A revolution is taking over area game arcades.
"Dance Dance Revolution," a discolike game that tests
coordination, is turning normal teens into zombielike addicts
hogging the dance floor.
"My friends have to pull me off and say, 'You have to stop,' "
17-year-old Kate Fogg said last week at Broadway Louie's while
reaching into a leather bag for more tokens.
"DDR," which started in Japan in 1998, has created a craze in the
United States, spawning Web sites such as http://www.ddrfreak.com/. In the
latest edition of Gamepro magazine, "DDR" ranked in the 2001
Reader's Choice poll as the third-best brain/reflex game.
Arcades are cashing in on the popularity. "DDR" is the top income
earner of the 124 games at the Gay Dolphin Arcade and among the top
at Broadway Louie's.
The game gives players, especially the good ones, an aerobic
"It's a very physical game," said Mary Shelby, owner of the Gay
Dolphin Arcade. "They are sweating when they finish."
"DDR's" allure is simple: it's fun, players say. And like the
"Tekkens" and "Pac-Mans" of the past, it's hard to walk away - even
harder to explain why.
"I have no clue," said Ryan Edwards, 16, who spends about $100
weekly on the game at Broadway Louie's.
Edwards is part of a group of teens that has made "DDR" one of
Broadway Louie's most popular games. As many as 20 kids cluster
around the machine nightly.
"They will stand there for hours and hours," bartender Kristine
Kowaleski said. "They get addicted to it. They are in a daze when
they do it."
Arriving before the usual customers last week, "DDR" newcomer
Christine Hines, 18, hopped on the machine for a quick game.
"It's a little tricky," she said.
Sensing her struggle, 12-year-old Richard Gebo swoops in to help.
"How good am I?" he said, feeding four tokens into the machine.
"You'll see in a minute."
Gebo has reason to be cocky. He rarely misses a step, and the
machine feeds a dancer's ego, shouting "wow" and "you're too good"
as Gebo racks up a perfect score.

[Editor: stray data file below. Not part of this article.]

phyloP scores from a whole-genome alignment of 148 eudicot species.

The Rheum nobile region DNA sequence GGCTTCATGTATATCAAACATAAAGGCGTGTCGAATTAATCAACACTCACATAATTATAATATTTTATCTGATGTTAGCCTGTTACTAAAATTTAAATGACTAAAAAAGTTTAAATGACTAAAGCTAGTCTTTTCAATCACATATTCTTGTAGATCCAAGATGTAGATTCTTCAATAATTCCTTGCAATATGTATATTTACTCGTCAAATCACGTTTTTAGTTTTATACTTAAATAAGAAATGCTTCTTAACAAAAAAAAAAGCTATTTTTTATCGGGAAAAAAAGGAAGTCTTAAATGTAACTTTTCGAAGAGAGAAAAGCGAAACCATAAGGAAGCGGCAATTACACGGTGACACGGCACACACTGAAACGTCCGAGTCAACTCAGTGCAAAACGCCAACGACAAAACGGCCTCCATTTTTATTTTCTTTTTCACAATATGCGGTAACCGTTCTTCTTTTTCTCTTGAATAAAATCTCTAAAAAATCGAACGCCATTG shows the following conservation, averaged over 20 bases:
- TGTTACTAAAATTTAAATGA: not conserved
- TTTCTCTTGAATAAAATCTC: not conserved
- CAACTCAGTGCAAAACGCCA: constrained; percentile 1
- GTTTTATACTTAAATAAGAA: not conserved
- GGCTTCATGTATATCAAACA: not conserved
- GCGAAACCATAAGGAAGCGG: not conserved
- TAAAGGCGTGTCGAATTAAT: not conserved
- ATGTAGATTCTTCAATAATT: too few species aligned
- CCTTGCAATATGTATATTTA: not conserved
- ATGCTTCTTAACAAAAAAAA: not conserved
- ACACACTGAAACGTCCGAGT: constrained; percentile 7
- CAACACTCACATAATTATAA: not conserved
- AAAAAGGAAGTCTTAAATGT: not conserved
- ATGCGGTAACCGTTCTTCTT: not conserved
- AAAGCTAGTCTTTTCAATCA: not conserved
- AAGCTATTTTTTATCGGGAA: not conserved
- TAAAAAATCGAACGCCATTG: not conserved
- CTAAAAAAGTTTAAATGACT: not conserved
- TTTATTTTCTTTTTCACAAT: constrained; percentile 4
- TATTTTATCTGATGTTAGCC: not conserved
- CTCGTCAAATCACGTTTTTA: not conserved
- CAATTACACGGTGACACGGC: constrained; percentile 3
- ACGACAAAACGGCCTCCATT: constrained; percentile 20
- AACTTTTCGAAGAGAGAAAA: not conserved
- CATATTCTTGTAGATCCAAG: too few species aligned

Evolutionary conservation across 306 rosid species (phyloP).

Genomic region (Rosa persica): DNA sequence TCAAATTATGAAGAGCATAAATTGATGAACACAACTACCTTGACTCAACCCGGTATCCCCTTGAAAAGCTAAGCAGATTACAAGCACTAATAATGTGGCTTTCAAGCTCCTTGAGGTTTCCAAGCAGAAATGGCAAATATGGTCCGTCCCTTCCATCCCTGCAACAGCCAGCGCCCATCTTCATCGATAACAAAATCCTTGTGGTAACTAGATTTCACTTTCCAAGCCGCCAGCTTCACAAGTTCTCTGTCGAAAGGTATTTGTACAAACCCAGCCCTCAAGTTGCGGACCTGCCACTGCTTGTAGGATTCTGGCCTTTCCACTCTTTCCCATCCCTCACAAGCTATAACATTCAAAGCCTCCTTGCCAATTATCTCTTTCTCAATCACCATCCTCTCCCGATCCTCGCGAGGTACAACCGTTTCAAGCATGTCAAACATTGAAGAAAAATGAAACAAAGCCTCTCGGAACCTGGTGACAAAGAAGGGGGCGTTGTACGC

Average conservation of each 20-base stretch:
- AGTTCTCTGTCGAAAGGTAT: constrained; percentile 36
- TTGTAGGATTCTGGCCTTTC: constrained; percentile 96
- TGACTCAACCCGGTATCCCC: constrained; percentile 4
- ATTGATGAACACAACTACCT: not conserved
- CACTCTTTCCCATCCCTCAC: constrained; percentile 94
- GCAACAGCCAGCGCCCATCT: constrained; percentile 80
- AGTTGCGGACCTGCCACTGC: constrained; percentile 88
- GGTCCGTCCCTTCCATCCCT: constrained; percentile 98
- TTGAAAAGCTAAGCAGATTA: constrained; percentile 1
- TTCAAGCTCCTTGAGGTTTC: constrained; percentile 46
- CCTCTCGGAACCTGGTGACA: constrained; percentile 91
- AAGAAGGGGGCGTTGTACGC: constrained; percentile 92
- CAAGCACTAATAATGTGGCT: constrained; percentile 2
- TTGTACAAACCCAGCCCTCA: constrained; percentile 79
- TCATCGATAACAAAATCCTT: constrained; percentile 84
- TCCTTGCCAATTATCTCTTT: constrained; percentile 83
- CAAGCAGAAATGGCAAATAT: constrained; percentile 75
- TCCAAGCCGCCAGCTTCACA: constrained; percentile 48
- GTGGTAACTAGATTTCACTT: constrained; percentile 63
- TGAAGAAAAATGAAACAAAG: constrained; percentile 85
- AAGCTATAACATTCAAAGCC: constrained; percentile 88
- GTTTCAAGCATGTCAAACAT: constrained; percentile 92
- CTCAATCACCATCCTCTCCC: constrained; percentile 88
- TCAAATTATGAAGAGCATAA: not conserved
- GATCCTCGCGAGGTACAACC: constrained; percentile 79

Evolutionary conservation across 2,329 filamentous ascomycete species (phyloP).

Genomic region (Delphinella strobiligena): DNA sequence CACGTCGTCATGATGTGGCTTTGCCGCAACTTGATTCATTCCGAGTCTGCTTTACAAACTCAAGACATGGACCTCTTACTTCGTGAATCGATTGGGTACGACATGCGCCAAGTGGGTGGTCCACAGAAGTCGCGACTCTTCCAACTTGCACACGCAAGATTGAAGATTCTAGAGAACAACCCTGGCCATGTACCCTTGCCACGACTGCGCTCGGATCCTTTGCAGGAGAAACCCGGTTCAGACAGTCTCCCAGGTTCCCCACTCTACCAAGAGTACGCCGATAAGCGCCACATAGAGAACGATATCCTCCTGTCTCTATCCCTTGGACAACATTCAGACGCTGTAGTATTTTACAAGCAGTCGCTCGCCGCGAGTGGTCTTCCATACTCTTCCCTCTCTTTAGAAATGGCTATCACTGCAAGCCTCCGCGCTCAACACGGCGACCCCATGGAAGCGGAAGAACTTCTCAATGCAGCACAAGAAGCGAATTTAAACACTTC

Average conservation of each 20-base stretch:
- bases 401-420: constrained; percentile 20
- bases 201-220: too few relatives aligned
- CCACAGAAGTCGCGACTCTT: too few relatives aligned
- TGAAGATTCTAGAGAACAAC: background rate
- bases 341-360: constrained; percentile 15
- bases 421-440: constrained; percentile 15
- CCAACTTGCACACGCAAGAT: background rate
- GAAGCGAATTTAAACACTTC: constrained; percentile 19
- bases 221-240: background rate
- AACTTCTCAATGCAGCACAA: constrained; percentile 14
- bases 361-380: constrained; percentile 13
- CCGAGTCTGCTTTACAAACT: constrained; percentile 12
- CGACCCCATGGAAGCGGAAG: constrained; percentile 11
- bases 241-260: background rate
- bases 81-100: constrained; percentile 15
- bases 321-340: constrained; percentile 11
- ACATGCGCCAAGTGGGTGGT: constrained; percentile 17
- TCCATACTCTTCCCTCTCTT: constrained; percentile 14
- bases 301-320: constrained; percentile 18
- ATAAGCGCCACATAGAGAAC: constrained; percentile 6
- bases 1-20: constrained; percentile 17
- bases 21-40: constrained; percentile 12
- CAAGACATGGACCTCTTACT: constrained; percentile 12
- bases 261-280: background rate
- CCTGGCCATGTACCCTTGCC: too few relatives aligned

"Want to see that again?" Gebo asks of the crowd that had
The trick, Gebo says, is to be light on your feet and never step
back to the middle square. He enjoys the game because it tests his
"I'm not the best," Gebo said, eyeing two brothers who jumped in
after Gebo stepped down. "It's just fun."
The brothers, Ryan and Jason Edwards, spend hours daily working
up a sweat to "DDR's" beats.
A few songs into the night, Ryan is stripping off a long-sleeved
shirt while Jason gets ice water from the bar.
Fogg played the game so long one time, her too-tight sneakers
ripped off the nail of her big toe. Don't worry: It's growing back,
and she's still going on the game.
"My calves killed me the first time I did it," Fogg said. "You
sweat a lot."
Tourist Judy Ursini, 50, first saw "DDR" at a Massachusetts mall,
where she gave the players a couple of dollars to keep dancing. The
game provides an aerobic workout and keeps kids out of trouble, she
"I love it," Ursini said while watching players at Broadway
Louie's. "I couldn't stop watching the kids."
Sarah FormyDuval, 40, learned the game wasn't as easy as the
teens made it look, returning to the bar after missing too many
"It was not too understandable," said FormyDuval, of Whiteville,
N.C. "But it was fun. We were just curious."
Contact DAWN BRYANT at 626-0296 or firstname.lastname@example.org.